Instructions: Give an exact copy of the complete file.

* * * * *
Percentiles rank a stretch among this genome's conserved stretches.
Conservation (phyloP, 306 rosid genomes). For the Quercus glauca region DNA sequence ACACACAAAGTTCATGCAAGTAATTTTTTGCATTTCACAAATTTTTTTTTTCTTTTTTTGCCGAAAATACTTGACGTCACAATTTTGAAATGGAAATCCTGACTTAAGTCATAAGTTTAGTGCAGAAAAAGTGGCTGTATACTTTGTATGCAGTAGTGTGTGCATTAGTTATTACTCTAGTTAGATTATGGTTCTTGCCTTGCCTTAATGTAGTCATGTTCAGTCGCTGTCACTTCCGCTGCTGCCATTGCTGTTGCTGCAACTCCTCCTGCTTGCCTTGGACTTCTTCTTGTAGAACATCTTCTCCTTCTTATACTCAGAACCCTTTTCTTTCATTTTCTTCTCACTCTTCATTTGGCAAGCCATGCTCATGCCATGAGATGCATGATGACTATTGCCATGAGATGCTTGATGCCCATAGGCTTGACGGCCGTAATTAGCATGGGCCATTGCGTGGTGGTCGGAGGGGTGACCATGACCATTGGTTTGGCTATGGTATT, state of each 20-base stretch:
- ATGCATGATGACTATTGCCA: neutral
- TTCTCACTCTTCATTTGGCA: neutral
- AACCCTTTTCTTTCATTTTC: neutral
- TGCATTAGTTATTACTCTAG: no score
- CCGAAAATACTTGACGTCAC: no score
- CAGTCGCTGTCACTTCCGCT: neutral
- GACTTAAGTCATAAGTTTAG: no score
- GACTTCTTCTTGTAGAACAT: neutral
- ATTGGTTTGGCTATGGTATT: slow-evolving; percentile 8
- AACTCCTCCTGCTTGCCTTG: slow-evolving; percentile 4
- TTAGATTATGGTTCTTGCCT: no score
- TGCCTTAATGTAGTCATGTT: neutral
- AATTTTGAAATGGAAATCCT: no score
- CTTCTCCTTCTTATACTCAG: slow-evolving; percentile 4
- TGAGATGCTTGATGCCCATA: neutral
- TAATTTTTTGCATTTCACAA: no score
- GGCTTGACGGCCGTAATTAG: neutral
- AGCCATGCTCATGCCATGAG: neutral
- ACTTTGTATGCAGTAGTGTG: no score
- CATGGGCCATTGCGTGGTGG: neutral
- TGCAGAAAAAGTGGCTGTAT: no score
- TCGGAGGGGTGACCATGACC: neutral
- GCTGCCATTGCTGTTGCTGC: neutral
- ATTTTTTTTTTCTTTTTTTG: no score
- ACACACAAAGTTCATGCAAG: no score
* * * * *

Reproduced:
Percentiles rank a stretch among this genome's conserved stretches.
Conservation (phyloP, 306 rosid genomes). For the Quercus glauca region DNA sequence ACACACAAAGTTCATGCAAGTAATTTTTTGCATTTCACAAATTTTTTTTTTCTTTTTTTGCCGAAAATACTTGACGTCACAATTTTGAAATGGAAATCCTGACTTAAGTCATAAGTTTAGTGCAGAAAAAGTGGCTGTATACTTTGTATGCAGTAGTGTGTGCATTAGTTATTACTCTAGTTAGATTATGGTTCTTGCCTTGCCTTAATGTAGTCATGTTCAGTCGCTGTCACTTCCGCTGCTGCCATTGCTGTTGCTGCAACTCCTCCTGCTTGCCTTGGACTTCTTCTTGTAGAACATCTTCTCCTTCTTATACTCAGAACCCTTTTCTTTCATTTTCTTCTCACTCTTCATTTGGCAAGCCATGCTCATGCCATGAGATGCATGATGACTATTGCCATGAGATGCTTGATGCCCATAGGCTTGACGGCCGTAATTAGCATGGGCCATTGCGTGGTGGTCGGAGGGGTGACCATGACCATTGGTTTGGCTATGGTATT, state of each 20-base stretch:
- ATGCATGATGACTATTGCCA: neutral
- TTCTCACTCTTCATTTGGCA: neutral
- AACCCTTTTCTTTCATTTTC: neutral
- TGCATTAGTTATTACTCTAG: no score
- CCGAAAATACTTGACGTCAC: no score
- CAGTCGCTGTCACTTCCGCT: neutral
- GACTTAAGTCATAAGTTTAG: no score
- GACTTCTTCTTGTAGAACAT: neutral
- ATTGGTTTGGCTATGGTATT: slow-evolving; percentile 8
- AACTCCTCCTGCTTGCCTTG: slow-evolving; percentile 4
- TTAGATTATGGTTCTTGCCT: no score
- TGCCTTAATGTAGTCATGTT: neutral
- AATTTTGAAATGGAAATCCT: no score
- CTTCTCCTTCTTATACTCAG: slow-evolving; percentile 4
- TGAGATGCTTGATGCCCATA: neutral
- TAATTTTTTGCATTTCACAA: no score
- GGCTTGACGGCCGTAATTAG: neutral
- AGCCATGCTCATGCCATGAG: neutral
- ACTTTGTATGCAGTAGTGTG: no score
- CATGGGCCATTGCGTGGTGG: neutral
- TGCAGAAAAAGTGGCTGTAT: no score
- TCGGAGGGGTGACCATGACC: neutral
- GCTGCCATTGCTGTTGCTGC: neutral
- ATTTTTTTTTTCTTTTTTTG: no score
- ACACACAAAGTTCATGCAAG: no score